Encryption & Key Management , Government , Industry Specific

Biden Signs Law to Safeguard IT Against Quantum Computing

Federal Agencies Told to Prepare to Move Quickly Once Standards Get Identified
Biden Signs Law to Safeguard IT Against Quantum Computing
U.S. President Joe Biden (Photo: White House via Flickr/CC)

U.S. President Joe Biden has signed into law legislation designed to ensure federal agencies migrate to IT systems that will resist being decrypted by quantum computers.

See Also: Healthcare in The Cloud: Detecting and Overcoming Threats to Ensure Continuity & Compliance

The Quantum Computing Cybersecurity Preparedness Act is designed "to encourage the migration of federal government IT systems to quantum-resistant cryptography."

The legislation was introduced in the House of Representatives in April and passed by the House in July. Backed by Sens. Rob Portman, R-Ohio, and Maggie Hassan, D-N.H., the Senate Committee on Homeland Security and Governmental Affairs unanimously backed the bill earlier this month, as did the full Senate. Biden signed it into law Wednesday.

Per the text of the law, its aim is to ensure that there is a strategy for both government and industry that will "prioritize developing applications, hardware intellectual property and software that can be easily updated to support cryptographic agility."

Within 180 days, the White House National Cyber Director - currently Chris Inglis, although he's due to step down in early 2023 - as well as the directors of the Cybersecurity and Infrastructure Security Agency and the Office of Management and Budget - respectively, Jen Easterly and Shalanda Young, are required to issue quantum cryptography IT migration advice to federal agencies. Those agencies, in turn, must provide them with an annual update on their efforts.

Separately, the White House last month instructed federal agencies to share with it a list of quantum-vulnerable cryptographic systems in use, by May 2023.

Not Applicable to National Security Systems

Per the text of the new law, it "shall not apply to any national security system." Under federal law, the term national security system refers to any system operated by agencies or their contractors that touches on intelligence activities, "cryptologic activities related to national security," as well as "command and control of military forces."

But owners and operators of national security systems are already subject to requirements released by the National Security Agency in September, which call for them to start using post-quantum algorithms by 2035. That followed President Biden in May signing a national security memorandum directing U.S. government agencies to migrate to quantum-resistant cryptography.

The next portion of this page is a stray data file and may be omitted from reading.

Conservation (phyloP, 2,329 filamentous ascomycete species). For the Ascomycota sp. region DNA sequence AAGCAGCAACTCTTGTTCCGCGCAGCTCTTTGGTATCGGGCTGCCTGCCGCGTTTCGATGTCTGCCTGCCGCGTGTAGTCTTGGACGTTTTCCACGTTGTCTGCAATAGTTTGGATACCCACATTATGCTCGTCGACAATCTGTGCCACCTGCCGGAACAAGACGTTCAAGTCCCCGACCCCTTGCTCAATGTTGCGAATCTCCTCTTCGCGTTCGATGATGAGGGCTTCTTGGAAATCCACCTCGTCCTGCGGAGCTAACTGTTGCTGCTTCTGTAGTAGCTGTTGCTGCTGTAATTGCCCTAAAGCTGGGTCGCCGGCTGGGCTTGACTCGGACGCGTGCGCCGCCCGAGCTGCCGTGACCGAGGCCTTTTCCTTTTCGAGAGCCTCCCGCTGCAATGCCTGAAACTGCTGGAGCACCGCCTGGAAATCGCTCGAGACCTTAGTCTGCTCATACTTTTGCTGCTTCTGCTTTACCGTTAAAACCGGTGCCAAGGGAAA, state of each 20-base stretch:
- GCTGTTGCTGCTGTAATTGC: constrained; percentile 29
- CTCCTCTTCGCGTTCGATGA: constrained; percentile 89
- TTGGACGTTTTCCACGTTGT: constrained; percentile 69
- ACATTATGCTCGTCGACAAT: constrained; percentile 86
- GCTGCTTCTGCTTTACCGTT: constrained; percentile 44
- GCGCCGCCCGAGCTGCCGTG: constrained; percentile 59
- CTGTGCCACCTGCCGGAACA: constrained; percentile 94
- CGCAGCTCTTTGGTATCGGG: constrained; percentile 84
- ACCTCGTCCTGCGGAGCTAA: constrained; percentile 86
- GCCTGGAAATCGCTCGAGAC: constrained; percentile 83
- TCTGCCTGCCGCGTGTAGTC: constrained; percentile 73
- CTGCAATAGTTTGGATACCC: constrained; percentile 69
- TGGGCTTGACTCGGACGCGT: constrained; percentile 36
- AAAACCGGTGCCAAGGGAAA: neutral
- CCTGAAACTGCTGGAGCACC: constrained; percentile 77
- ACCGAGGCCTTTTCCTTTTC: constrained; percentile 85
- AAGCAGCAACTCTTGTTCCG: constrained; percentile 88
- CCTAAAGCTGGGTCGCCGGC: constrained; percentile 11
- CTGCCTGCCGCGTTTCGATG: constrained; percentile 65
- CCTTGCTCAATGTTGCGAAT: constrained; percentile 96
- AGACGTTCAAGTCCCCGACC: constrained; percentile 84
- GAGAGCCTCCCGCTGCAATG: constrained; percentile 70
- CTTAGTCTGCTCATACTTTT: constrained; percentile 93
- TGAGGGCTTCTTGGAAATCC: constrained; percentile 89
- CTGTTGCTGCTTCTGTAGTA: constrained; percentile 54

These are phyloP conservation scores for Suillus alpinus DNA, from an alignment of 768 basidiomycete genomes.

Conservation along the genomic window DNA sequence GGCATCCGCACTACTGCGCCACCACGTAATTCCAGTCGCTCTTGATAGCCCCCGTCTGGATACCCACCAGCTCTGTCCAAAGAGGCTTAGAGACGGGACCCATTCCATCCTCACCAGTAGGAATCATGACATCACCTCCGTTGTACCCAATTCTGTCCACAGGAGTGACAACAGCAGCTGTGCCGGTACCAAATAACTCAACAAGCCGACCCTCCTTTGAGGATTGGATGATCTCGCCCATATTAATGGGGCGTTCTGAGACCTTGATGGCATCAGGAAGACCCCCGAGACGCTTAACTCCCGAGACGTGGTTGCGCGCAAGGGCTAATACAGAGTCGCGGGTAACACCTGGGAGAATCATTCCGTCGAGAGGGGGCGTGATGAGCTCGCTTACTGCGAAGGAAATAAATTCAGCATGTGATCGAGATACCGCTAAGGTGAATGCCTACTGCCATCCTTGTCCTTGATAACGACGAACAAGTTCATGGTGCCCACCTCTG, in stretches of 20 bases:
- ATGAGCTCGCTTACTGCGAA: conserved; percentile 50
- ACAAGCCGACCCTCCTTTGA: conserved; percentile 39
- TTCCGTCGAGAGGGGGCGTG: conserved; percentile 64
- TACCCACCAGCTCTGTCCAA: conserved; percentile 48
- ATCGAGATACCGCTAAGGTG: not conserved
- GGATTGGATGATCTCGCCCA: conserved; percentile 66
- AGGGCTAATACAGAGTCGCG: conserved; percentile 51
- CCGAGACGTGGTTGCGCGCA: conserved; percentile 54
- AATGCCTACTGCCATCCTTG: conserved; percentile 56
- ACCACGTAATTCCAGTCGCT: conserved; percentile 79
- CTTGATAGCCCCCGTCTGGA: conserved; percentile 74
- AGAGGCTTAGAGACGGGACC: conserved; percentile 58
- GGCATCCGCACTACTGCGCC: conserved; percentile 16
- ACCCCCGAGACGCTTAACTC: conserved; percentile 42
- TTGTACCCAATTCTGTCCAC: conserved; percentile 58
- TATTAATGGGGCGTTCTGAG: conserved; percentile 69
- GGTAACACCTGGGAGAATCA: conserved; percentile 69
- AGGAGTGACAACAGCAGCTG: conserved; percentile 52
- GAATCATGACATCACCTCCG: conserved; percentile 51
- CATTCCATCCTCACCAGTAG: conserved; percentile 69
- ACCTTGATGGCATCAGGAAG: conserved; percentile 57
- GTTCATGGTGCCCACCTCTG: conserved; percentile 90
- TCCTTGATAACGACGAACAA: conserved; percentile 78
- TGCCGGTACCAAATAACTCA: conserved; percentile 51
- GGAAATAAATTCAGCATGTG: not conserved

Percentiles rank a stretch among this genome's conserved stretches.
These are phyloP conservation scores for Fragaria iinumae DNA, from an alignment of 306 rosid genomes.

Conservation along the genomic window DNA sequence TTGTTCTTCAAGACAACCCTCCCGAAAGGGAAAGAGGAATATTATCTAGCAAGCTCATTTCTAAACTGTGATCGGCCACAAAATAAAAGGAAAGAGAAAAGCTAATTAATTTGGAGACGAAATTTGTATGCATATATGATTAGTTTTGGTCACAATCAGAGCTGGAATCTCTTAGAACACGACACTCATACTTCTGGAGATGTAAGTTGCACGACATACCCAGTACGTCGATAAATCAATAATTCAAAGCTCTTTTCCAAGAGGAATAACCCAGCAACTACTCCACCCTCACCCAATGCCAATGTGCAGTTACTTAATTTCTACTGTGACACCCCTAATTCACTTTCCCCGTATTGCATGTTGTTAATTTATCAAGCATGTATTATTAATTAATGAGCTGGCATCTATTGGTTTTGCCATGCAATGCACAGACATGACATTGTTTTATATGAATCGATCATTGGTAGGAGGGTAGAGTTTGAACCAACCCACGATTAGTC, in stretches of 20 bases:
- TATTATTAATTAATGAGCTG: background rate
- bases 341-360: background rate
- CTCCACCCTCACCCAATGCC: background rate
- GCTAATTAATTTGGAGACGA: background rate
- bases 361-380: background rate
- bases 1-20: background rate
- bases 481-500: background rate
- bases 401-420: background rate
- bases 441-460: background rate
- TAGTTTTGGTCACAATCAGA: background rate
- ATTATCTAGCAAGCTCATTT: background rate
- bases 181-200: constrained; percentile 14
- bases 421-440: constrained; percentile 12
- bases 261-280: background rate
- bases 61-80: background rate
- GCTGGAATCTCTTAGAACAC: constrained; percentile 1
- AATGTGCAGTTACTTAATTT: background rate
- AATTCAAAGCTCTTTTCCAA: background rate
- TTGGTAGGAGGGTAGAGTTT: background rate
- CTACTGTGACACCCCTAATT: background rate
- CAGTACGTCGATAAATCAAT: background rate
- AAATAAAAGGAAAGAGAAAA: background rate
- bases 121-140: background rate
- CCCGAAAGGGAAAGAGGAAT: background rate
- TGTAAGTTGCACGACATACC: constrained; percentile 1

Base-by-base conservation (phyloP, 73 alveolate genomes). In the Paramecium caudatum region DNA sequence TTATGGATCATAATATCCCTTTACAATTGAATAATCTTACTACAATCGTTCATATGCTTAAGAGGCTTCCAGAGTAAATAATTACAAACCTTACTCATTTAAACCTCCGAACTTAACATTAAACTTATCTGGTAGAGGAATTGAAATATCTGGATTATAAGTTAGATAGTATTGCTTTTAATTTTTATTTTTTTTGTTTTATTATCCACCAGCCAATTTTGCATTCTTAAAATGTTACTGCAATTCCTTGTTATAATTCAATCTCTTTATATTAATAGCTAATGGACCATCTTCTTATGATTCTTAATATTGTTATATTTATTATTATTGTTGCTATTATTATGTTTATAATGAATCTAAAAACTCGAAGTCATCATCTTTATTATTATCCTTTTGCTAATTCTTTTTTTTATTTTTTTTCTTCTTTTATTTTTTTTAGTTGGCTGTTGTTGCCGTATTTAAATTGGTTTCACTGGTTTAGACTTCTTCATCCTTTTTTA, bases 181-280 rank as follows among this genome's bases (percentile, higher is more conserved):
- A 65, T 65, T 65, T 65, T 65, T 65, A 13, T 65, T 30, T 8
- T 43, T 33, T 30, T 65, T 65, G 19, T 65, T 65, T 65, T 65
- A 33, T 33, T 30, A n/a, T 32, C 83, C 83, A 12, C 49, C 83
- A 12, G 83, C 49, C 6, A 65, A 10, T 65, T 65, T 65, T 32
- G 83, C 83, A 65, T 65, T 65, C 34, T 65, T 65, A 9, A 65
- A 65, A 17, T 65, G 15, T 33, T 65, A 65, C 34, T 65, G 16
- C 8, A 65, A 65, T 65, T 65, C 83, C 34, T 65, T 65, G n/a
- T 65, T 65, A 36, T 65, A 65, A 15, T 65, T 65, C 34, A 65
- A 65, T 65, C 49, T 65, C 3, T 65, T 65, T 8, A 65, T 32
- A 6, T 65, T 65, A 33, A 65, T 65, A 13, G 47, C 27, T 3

By 2030, some scientists predict, a quantum computer will be able to crack a 2,000-bit RSA key in several hours.

"A cryptanalytically relevant quantum computer could jeopardize civilian and military communications as well as undermine supervisory and control systems for critical infrastructure," Gen. Paul M. Nakasone, commander of U.S. Cyber Command and director of the NSA, said earlier this year. "The No. 1 defense against this quantum computing threat is to implement quantum-resistant cryptography on our most important systems."

NIST Seeks Standards

The search is underway for such cryptography.

In July, the National Institute of Standards and Technology announced a shortlist of four post-quantum computing encryption models and said it was investigating another four. Within the next two years, NIST expects to set U.S. government post-quantum computing encryption standards (see: US Government Picks Quantum-Resistant Encryption Algorithms).

Once post-quantum cryptographic standards are issued, the new law directs the OMB to require federal agencies to begin adopting the standards and to provide Congress with annual updates on its efforts.

About the Author

Rashmi Ramesh

Rashmi Ramesh

Assistant Editor, Global News Desk, ISMG

Ramesh has seven years of experience writing and editing stories on finance, enterprise and consumer technology, and diversity and inclusion. She has previously worked at formerly News Corp-owned TechCircle, business daily The Economic Times and The New Indian Express.

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